The 5 Minutes Kubernetes Setup

We really like Kuberenetes and believe it is a great system to run Docker containers. And today version 1.0 was released. A good opportunity to spin up a minimal demo cluster to give it a try and get familiar with Kubernetes.

Kubernetes Setup

The official repository offers myriad ways to install Kubernetes, but we choose the one which makes most sense in a container-centric world: running it as Docker containers. And by the way, it's the easiest installation, too! It will only take us a couple of minutes.

We have two prerequisites: Docker and Docker Compose. In case you don't have them already installed, you find the instructions in the Docker and Compose docs. Now, let's move on with the Kubernetes setup.

A Kubernetes cluster is composed of multiple components:

  • etcd, a key/value store used as a single source of truth for the cluster
  • kubelet: the agent running on every node to start/stop containers
  • apiserver: provides the REST API and hence the frontend to the cluster
  • controller-manager: runs a control loop to bring the cluster to the desired state
  • scheduler: decides on which node (kubelet) a container runs
  • proxy: runs on every node and exposes services with a virtual IP address

All of these components need to be started and configured. The easiest way is to use the following docker-compose.yml file:

etcd:  
  image: gcr.io/google_containers/etcd:2.0.9
  net: host
  command: ['/usr/local/bin/etcd', '--bind-addr=0.0.0.0:4001', '--data-dir=/var/etcd/data']

apiserver:  
  image: geku/hyperkube:v1.0.1
  net: host
  command: ["/hyperkube", "apiserver", "--service-cluster-ip-range=172.17.17.1/24", "--address=127.0.0.1", "--etcd_servers=http://127.0.0.1:4001", "--cluster_name=kubernetes", "--v=2"]

controller:  
  image: geku/hyperkube:v1.0.1
  net: host
  command: ["/hyperkube", "controller-manager", "--master=127.0.0.1:8080", "--v=2"]

scheduler:  
  image: geku/hyperkube:v1.0.1
  net: host
  command: ["/hyperkube", "scheduler", "--master=127.0.0.1:8080", "--v=2"]

kubelet:  
  image: geku/hyperkube:v1.0.1
  net: host
  command: ['/hyperkube', 'kubelet', '--api_servers=http://127.0.0.1:8080', '--v=2', '--address=0.0.0.0', '--enable_server']
  volumes:
    - /var/run/docker.sock:/var/run/docker.sock

proxy:  
  image: geku/hyperkube:v1.0.1
  net: host
  command: ['/hyperkube', 'proxy', '--master=http://127.0.0.1:8080', '--v=2']
  privileged: true

Create the file or checkout our demo on Github. Afterwards you can start your demo cluster with a single command:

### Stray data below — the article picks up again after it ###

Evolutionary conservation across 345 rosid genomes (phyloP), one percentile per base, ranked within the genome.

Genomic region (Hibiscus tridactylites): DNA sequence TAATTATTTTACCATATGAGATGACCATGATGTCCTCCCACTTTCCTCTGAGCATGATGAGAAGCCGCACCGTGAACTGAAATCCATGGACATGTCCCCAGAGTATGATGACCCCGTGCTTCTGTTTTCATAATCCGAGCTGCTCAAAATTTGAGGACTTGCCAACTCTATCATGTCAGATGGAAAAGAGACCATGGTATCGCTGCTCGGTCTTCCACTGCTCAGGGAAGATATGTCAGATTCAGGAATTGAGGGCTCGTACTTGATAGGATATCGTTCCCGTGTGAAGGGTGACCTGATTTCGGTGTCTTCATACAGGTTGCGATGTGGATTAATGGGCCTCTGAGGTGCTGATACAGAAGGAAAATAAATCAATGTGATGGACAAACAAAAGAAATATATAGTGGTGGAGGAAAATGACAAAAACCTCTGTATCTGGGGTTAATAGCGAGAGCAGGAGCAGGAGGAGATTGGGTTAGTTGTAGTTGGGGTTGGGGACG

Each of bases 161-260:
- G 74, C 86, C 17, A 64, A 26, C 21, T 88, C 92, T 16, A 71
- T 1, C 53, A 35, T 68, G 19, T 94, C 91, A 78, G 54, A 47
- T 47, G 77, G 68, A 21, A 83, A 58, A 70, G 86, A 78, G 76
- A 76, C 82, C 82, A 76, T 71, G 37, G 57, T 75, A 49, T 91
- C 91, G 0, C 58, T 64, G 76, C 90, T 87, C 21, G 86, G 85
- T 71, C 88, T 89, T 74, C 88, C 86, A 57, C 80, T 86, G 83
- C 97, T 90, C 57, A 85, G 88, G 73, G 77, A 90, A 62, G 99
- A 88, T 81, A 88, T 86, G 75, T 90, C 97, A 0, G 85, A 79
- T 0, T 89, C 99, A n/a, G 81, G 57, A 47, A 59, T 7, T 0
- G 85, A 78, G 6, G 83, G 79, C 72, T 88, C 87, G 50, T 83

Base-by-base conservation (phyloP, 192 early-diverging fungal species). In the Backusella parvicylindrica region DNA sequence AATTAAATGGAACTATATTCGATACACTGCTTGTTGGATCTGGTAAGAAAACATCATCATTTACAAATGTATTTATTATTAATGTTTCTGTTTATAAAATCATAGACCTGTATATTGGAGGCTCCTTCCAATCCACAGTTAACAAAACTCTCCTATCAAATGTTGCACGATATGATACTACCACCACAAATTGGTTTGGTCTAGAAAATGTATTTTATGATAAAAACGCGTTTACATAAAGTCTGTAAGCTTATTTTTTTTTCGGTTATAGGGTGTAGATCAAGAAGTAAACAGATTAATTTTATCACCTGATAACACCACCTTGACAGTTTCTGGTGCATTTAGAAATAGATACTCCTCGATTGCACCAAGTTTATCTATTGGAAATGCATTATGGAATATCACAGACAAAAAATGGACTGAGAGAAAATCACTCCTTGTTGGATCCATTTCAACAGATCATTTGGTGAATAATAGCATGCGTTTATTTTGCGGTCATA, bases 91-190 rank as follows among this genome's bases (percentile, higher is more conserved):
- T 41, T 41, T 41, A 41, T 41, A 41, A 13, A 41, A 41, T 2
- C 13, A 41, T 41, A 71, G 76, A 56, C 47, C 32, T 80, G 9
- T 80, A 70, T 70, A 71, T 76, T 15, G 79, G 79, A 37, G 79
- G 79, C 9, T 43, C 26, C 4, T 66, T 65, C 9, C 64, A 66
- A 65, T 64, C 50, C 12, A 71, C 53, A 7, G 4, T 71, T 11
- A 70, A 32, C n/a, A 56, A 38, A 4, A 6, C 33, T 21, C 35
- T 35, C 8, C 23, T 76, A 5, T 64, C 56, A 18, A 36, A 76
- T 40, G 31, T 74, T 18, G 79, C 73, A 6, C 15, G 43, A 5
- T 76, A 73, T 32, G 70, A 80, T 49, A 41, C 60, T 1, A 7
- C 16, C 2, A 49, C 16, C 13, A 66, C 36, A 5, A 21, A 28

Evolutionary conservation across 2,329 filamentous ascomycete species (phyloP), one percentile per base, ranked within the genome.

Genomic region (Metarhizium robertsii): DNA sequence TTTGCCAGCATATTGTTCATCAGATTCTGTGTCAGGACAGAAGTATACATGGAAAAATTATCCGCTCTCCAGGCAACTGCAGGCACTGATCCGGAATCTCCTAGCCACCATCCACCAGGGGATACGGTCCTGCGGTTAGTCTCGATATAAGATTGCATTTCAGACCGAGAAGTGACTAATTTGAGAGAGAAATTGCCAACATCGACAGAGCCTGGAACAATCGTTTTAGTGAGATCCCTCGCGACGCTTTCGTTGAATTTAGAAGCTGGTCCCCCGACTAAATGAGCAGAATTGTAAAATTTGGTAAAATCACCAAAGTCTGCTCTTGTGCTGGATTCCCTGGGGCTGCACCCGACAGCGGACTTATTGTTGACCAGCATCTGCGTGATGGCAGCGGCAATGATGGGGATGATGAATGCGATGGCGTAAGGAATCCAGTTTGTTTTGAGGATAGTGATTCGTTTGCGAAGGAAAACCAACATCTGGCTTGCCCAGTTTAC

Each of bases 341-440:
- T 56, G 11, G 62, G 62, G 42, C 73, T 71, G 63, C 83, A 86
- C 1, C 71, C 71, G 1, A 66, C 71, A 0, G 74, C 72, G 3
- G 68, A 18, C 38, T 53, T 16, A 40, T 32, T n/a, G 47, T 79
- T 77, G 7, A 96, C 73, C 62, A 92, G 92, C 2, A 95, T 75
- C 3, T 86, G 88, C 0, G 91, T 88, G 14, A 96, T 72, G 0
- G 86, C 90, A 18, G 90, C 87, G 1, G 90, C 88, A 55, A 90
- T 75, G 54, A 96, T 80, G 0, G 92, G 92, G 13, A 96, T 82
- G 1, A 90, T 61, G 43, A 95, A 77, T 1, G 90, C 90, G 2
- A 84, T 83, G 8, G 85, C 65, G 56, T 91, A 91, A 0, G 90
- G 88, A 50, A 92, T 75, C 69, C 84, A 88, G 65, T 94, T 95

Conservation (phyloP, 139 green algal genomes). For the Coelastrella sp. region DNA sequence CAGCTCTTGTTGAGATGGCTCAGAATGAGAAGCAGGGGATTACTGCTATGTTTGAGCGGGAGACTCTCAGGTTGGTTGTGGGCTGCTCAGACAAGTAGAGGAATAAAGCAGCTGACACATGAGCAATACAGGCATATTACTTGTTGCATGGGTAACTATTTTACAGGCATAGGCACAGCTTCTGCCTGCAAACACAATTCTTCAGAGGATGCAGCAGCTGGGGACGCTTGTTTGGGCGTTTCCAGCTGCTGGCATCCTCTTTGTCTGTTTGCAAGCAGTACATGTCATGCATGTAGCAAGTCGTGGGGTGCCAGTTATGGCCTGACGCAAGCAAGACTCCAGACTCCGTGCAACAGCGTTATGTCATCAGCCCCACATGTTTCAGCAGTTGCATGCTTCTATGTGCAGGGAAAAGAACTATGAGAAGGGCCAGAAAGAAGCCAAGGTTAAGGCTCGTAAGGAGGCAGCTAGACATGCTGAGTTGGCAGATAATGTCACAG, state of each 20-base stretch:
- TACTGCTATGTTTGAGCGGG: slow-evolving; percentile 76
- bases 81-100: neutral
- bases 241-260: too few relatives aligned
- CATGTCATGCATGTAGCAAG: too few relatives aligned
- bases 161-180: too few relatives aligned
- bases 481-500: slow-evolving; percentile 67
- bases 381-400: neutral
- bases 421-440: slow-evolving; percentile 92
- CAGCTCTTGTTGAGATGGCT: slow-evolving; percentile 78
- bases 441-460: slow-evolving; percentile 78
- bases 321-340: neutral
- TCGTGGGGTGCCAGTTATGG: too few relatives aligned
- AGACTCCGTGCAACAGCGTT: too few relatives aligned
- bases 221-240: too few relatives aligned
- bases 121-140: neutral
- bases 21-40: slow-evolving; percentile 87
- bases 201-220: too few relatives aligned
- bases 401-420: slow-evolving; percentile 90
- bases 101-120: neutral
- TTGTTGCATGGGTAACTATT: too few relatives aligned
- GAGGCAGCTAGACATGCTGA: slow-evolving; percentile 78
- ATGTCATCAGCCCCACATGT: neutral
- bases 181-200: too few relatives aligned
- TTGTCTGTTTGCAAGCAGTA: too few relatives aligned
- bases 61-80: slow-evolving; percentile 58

docker-compose up  

That's it! The command starts all components as Docker containers and displays a ton of log output. Our demo cluster is running and we can start our first service.

Run a Service

In order to use the command line client kubectl without any configuration, we need to access the API on localhost. And on OSX we can achieve this by exposing the port 8080 with an SSH tunnel:

boot2docker ssh -L 8080:localhost:8080  

Then we can download kubectl for OSX (or Linux) and run it (please ensure it is within your PATH). First let's list our nodes:

$ kubectl get nodes
NAME        LABELS                             STATUS  
127.0.0.1   kubernetes.io/hostname=127.0.0.1   Ready  

Next, we can start a simple demo service, scale it to multiple instances and list its running pods:

# Create demo service
kubectl run service-demo --image=geku/go-app:0.1 --port=5000  
kubectl get pods -l run=service-demo

# Scale service to 3 instances
kubectl scale rc service-demo --replicas=3  
kubectl get pods -l run=service-demo  

The first command is acutally a shortcut to create a ReplicationController which ensures we have the desired number of replicas running. With the last command we should see that Kubernetes started 3 instances of our service. We can list the ReplicationControllers too:

kubectl get rc  

So, after having a service running, we would like to access it. But this is not possible yet because the ports of our service instances are not exposed and only accessible on our boot2docker virtual machine. Let's expose our service on port 80:

kubectl expose rc service-demo --port=80 --target-port=5000 --type=NodePort  

This creates a load balancer and assigns our service a virtual IP where we can reach a random instance of our service. Additionally it maps it to a random port on our host server. To get the port run:

$ kubectl get -o yaml service/service-demo | grep nodePort
    nodePort: 31538

In our case we can reach our service on port 31538. This might be different on your machine and you need to change it in the following command.

$ curl $(boot2docker ip):31538/json
{"hostname":"service-demo-mltul","env":["PATH=/usr/loc...

$ curl $(boot2docker ip):31538/json
{"hostname":"service-demo-gh4ej","env":["PATH=/usr/lo

By sending multiple requests you can see that they are answered by different instances (varying hostname).

To remove all pods and the service you run:

kubectl delete service/service-demo  
kubectl delete rc/service-demo  

Final Words

Congratulations, you have successfully created your first Kubernetes cluster and run a service on it.

Please join our beta list if you are interested in how CloudGear can support you with Kubernetes. We will keep you informed about new blog posts and the state of our beta.

Cover-photo by El Coleccionista de Instantes Fotografía & Video licensed under CC BY-SA 2.0.